What the heck are hawthorns? You may be wondering. Sounds like it could be a grass or the relative of an herb. Well, it’s actually a small fruit, much like a crabapple, prevalent in northern China. Lightly sweet, but mostly mouth-puckeringly tart, these little babies come into their own during the winter season. They’re sold as street food, in the form of skewers of candied fruit (called tang hu lu). These were one of my favorite things to eat as a little one, bundled up in sweaters, coats, and hats, sucking on a hawthorn on a stick. Oh the memories.
Hawthorn are also used in medicines and tonics to aid digestion, probably due to its high acidity. In terms of other snacks, its juices and pulp are made into a block of jelly, reminiscent of guava jelly. Another are hawthorn flakes, small round flake candies, almost like fruity communion wafers.
My grandfather and I hauled ourselves, ironically, over to the Walmart (in Changchun, China) to do a bit of hawthorn shopping. Amongst the rows of exotic fruits, chives and wild greens, tubers and fresh nuts, we spotted the little darlings, all hard and deeply red, fresh still with branches and leaves intact. We brought home about two kilos, ready to make my grandfather’s famous hawthorn soup. It’s like a dessert, served chilled, and after dinner to help with digestion. After his daily afternoon nap, we set out to work seeding about a bit more than one kilo of hawthorn. In non-metric speak, that’s almost three pounds. These are some of my favorite times with him, when he teaches me techniques and old recipes. No secrets here. We chat and drink tea, and even the silences are oddly comforting. Soon my grandmother comes out to join us from her nap, sneaking a hawthorn when we’re both not looking, her face puckering guiltily afterward from the sour fruit. We let the hawthorn cook and cool on the windowsill, as it’s a blustery 2 degrees Celsius outside.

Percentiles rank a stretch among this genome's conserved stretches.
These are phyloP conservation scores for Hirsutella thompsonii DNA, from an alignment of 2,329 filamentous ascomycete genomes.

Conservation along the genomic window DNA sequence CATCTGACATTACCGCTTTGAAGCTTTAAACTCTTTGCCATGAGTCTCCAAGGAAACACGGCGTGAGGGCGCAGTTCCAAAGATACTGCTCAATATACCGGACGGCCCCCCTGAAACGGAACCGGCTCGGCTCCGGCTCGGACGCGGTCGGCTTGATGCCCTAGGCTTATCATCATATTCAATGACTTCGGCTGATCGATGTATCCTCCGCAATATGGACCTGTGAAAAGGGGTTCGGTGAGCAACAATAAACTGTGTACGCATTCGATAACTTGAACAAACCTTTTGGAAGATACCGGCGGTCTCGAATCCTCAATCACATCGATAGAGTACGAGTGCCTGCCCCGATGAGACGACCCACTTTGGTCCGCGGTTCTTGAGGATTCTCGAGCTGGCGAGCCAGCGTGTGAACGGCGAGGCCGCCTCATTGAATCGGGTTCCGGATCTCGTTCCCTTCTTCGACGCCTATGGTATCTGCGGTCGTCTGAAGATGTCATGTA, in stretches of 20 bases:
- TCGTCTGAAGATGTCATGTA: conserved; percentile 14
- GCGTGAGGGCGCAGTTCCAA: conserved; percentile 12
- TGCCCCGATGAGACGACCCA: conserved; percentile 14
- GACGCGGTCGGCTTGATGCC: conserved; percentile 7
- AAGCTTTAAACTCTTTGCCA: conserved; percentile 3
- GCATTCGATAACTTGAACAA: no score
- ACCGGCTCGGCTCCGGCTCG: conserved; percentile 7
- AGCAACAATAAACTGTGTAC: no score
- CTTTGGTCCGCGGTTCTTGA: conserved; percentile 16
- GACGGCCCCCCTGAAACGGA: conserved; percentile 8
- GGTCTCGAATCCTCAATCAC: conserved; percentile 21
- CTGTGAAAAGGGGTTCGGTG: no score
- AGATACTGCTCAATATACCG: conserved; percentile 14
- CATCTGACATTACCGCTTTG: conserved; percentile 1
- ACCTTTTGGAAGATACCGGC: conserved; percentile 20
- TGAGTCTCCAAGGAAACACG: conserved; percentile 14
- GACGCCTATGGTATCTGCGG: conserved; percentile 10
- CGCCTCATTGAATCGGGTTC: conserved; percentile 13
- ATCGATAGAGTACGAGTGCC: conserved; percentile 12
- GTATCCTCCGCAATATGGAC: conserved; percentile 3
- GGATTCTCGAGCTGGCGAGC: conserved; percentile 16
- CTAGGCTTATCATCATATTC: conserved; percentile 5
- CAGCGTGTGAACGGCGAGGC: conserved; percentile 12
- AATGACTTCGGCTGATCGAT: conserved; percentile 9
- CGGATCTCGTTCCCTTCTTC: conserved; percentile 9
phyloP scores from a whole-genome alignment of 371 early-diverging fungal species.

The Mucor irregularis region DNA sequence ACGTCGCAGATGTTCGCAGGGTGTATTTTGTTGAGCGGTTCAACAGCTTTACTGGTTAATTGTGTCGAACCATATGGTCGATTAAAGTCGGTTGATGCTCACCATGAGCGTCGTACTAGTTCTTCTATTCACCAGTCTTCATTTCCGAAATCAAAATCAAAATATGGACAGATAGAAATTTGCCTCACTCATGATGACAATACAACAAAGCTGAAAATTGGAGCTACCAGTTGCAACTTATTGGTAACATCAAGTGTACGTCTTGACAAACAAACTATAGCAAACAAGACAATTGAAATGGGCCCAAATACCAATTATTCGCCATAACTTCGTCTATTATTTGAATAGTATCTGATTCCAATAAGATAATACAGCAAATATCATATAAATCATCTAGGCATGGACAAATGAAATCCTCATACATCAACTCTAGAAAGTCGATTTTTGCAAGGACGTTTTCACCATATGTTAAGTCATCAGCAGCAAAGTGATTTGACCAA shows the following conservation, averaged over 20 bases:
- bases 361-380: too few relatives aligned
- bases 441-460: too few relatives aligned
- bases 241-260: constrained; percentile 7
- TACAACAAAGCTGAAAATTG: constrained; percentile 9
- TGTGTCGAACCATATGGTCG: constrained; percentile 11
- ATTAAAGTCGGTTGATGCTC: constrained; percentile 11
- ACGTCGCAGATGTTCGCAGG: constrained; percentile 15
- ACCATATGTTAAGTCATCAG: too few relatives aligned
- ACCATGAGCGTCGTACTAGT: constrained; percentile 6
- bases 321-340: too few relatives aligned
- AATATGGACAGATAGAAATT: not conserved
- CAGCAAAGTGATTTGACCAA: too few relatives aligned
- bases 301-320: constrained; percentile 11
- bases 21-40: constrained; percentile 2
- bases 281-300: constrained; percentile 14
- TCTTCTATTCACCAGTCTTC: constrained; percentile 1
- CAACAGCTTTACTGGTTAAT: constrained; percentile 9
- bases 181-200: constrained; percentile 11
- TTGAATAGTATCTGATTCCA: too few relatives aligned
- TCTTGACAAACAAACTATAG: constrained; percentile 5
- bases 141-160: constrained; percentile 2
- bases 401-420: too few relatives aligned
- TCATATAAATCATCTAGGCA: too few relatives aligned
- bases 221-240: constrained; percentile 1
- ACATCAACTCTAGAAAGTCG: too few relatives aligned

After our dinner of smoked duck, congee, and steamed crabs, my grandfather filled up bowls of the cool, syrupy soup. Sweet, tangy, and simply light, what a refreshing palate cleanser after a heavy meal.
Since hawthorns are not readily available in the States, cranberries would be a great substitute for this recipe. But if you ever do find yourself walking around Beijing or any northern city mid-winter, do try a sugary skewer of hawthorns. It’ll make your mouth pucker and your heart warm.
1 pound hawthorn
1-2 quarts water
3/4 cup sugar
2 Tbsp honey
1. Wash and stem the hawthorn. Make a horizontal slice around the midsection of the fruit, and gently pry open with your fingers. Use the tip of a paring knife to carefully pull out the seeds. Repeat with the remaining fruit.
2. In a large stockpot, bring the water to a boil (use 2 quarts if you prefer a more watery soup). Add the hawthorn and sugar, and simmer for 25-30 minutes. Turn the heat off, and stir in honey.
3. Let come to room temperature and chill until completely cooled. Serve cold.